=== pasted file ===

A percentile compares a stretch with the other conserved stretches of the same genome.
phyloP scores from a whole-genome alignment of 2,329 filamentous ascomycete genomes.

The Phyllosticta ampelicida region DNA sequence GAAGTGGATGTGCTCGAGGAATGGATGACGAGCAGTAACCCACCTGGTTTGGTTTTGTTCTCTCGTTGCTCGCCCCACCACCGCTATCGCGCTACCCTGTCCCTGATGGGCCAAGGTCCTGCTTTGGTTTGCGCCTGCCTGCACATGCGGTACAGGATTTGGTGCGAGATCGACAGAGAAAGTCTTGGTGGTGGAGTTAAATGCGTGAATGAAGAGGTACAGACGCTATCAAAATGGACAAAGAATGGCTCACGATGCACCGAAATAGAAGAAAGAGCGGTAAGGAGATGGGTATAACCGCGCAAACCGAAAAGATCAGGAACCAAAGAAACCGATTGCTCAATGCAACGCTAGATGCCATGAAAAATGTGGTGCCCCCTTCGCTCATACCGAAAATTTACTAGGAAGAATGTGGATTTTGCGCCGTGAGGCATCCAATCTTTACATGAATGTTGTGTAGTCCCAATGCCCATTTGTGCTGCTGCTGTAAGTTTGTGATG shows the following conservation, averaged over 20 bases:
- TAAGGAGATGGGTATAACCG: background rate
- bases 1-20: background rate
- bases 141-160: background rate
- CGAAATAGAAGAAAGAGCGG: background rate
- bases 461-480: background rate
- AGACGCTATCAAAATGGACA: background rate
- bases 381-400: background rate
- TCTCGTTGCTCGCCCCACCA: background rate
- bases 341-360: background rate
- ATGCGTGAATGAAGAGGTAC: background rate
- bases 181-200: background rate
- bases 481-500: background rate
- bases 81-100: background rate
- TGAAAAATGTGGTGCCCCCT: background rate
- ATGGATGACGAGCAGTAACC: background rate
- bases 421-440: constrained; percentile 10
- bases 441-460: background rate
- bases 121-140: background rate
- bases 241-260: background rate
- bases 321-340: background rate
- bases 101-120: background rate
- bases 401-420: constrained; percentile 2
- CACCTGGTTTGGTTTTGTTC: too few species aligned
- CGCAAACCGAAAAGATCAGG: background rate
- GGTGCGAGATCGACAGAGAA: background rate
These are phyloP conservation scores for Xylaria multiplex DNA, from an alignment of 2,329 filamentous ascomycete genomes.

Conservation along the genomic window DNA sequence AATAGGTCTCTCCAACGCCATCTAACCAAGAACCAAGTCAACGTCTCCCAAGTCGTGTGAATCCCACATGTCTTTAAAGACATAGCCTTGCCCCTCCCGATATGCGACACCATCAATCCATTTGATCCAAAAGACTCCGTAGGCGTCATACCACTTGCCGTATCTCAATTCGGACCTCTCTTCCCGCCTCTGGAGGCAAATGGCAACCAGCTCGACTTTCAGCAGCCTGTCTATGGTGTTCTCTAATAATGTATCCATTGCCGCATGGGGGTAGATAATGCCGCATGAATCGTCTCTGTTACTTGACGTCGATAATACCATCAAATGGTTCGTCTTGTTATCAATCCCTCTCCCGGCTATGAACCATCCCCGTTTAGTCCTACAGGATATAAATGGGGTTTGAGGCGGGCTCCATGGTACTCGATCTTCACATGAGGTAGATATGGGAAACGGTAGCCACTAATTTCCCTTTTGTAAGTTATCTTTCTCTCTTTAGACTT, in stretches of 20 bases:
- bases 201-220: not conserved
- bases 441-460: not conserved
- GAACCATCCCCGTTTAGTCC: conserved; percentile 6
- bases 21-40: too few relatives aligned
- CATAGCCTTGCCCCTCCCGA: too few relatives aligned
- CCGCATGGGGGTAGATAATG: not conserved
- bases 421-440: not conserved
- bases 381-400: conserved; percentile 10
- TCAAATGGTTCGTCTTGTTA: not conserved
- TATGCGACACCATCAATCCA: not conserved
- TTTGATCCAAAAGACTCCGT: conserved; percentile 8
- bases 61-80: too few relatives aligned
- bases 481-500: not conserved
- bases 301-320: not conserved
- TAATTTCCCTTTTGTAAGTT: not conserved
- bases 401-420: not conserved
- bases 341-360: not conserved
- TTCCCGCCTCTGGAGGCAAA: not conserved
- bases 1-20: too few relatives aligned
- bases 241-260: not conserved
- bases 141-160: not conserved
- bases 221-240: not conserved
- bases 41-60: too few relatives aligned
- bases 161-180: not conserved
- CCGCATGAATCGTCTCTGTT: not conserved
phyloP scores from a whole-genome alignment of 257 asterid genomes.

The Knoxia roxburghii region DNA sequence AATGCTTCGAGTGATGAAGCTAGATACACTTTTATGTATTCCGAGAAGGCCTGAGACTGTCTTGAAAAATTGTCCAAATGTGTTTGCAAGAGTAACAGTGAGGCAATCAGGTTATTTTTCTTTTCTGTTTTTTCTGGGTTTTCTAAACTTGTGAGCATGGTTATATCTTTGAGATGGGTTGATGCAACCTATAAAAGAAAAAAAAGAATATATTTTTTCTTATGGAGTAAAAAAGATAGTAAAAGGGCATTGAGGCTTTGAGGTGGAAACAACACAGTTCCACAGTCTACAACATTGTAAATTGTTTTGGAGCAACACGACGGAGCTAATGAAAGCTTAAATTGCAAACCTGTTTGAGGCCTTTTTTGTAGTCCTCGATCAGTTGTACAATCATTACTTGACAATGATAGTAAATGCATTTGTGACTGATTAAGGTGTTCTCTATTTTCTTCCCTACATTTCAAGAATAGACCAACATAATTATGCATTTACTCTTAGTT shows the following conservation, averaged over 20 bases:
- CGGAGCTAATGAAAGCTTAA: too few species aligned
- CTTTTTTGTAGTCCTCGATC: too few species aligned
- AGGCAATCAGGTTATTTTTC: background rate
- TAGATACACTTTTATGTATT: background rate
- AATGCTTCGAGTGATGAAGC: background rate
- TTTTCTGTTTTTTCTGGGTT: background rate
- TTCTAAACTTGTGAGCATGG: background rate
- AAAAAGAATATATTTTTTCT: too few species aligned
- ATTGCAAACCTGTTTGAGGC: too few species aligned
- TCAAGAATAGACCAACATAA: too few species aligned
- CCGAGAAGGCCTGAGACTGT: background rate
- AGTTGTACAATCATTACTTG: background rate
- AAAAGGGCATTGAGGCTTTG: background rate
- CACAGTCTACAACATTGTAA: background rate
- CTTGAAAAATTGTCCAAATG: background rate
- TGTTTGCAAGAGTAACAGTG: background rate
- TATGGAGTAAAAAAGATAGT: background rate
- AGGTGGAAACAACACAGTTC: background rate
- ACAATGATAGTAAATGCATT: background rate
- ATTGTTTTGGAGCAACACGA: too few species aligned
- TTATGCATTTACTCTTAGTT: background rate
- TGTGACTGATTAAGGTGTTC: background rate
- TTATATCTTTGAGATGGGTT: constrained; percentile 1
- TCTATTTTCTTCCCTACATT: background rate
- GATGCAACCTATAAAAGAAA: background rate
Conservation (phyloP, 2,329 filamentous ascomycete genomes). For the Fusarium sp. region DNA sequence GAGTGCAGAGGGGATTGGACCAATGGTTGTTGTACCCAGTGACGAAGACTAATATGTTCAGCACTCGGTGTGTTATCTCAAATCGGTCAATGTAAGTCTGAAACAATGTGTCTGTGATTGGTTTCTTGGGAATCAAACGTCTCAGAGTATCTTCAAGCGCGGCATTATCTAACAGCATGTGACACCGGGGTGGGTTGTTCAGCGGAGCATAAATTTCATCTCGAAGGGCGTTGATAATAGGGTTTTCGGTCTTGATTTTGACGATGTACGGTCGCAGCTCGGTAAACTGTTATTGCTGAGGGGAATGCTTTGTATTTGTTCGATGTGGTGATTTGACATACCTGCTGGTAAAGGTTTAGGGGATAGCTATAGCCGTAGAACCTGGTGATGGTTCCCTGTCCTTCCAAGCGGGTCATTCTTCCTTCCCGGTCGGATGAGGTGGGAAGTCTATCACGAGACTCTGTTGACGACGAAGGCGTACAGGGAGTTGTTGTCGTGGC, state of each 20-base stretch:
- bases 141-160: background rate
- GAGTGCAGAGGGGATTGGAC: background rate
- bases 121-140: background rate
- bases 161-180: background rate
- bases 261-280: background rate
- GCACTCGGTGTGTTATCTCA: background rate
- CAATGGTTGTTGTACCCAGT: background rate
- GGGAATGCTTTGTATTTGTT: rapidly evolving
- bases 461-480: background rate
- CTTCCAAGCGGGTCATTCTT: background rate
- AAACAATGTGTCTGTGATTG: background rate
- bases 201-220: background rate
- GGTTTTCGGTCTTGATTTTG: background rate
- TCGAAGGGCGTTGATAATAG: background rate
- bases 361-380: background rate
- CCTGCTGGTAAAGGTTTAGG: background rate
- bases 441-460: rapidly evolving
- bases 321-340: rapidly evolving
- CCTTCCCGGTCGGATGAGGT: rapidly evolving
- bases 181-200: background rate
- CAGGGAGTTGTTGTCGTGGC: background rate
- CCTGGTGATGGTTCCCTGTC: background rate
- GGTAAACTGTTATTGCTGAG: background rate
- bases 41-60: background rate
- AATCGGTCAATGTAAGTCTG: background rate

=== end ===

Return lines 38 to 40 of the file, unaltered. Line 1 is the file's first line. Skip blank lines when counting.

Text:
- bases 381-400: conserved; percentile 10
- TCAAATGGTTCGTCTTGTTA: not conserved
- TATGCGACACCATCAATCCA: not conserved